iPhones replace US paper’s photo staff
CHICAGO—Chicago Sun-Times has fired its entire full-time photography staff, including a Pulitzer Prize winner, in the latest blow to the long-struggling US newspaper industry.
According to various sources familiar with the situation, the layoffs announced last week resulted from the newspaper’s need to shift toward more online video. In line with the move, Chicago Sun-Times has begun training its print journalists in “iPhone photography basics.”
“In the coming days and weeks, we’ll be working with all editorial employees to train and outfit you as much as possible to produce the content we need,” Robert Feder, a Chicago media critic, quoted the newspaper’s managing editor Craig Newsman as telling staffers in a memo.
The newspaper’s parent firm, Sun Times-Media, will ask its print reporters to shoot photos and videos to accompany their articles and plans to also hire freelancer photographers for major stories, a source told Agence France-Presse.
In addition, the parent firm will increase its reliance on newswires and eliminate staff photographers at its suburban newspapers.
The layoffs came as the US newspaper industry is struggling to cope with years of sharp declines in advertising revenues and dramatic changes in the media environment.
Major dailies have folded or slashed their print editions to a few times a week while a growing number are seeking more revenue from readers by establishing online “paywalls” that require a subscription.
28 jobs axed
Chicago Sun-Times and its suburban papers called 28 people into a morning meeting on Thursday and told them their jobs would be eliminated immediately, the source said, declining to confirm whether severance packages were provided.
The union representing Sun-Times journalists said it was “stunned” and “appalled” that any newspaper would consider photojournalists to be “expendable” and planned to fight the layoffs.
“This is offensive and wrong on so many levels,” said Bernie Lunzer, president of the Newspaper Guild-CWA.
“I have learned time and again how the eye of a professional photographer can see and express things that I can’t,” Lunzer said in a statement. “Apparently, some accountant/manager can see and express things that I can’t understand. Because this makes no sense.”
Pulitzer Prize winner John White, a Chicago legend who is nearing retirement age, was among those who lost their jobs.
Billy Goat Tavern
A group of the photographers gathered to commiserate at Billy Goat Tavern, a regular hangout for Chicago journalists.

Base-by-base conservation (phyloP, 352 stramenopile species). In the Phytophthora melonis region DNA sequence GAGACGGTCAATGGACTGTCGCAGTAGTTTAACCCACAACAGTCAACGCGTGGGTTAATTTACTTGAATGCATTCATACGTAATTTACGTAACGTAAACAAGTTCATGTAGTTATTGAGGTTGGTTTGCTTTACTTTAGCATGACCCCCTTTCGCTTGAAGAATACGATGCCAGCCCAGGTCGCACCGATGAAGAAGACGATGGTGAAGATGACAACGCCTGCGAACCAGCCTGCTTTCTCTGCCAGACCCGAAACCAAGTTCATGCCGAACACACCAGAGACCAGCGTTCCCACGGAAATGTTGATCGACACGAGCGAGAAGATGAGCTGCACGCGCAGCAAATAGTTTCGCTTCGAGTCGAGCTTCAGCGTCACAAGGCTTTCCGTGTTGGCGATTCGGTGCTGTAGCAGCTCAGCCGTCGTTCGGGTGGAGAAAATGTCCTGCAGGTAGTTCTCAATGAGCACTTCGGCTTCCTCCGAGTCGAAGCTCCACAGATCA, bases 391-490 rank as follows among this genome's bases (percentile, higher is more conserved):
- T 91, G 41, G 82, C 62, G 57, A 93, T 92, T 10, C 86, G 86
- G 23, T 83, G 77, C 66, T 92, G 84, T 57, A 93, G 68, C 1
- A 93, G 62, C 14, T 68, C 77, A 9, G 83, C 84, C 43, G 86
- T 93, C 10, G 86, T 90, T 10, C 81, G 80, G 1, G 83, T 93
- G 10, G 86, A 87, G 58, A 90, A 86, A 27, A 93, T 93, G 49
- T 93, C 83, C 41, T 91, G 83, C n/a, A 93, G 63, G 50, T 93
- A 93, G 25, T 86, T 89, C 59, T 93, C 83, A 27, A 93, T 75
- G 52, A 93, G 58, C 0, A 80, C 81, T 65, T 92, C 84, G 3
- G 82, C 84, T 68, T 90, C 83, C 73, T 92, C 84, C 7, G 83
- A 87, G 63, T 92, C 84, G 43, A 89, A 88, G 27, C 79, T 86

“I survived 16 layoffs and now I don’t have to worry about losing my job anymore,” Matt Marton told Chicago Business magazine.
Rob Hart, a photographer with the group’s suburban Pioneer Press, said “this wasn’t about product, it’s about the investors.”
Photographer Thomas Delany posted pictures of some of the shocked photographers hugging each other on his Facebook page. “I worked with great people at Sun-Times and took part in great community stories. It was always fun,” he wrote.
No mention of layoffs
There was no mention of the layoffs on the Sun-Times website, which ironically displayed a brief obituary for former chief photographer Bob Kotalik. The newspaper also offered few details as to its strategy or reasoning in a brief statement released upon request.
“Chicago Sun-Times continues to evolve with our digitally savvy customers, and as a result, we have had to restructure the way we manage multimedia, including photography, across the network,” the newspaper said.
“The Sun-Times business is changing rapidly and our audiences are consistently seeking more video content with their news. We have made great progress in meeting this demand and are focused on bolstering our reporting capabilities with video and other multimedia elements.”
Sun-Times Media, which was driven into bankruptcy after press baron Conrad Black was caught raiding the coffers, publishes 42 suburban papers along with its flagship Chicago Sun-Times.
The Chicago newspaper is the nation’s eighth-largest daily, using a measure of print and digital subscribers, according to a survey from the industry’s Alliance for Audited Media. Print circulation was 184,000 and total circulation 470,000.
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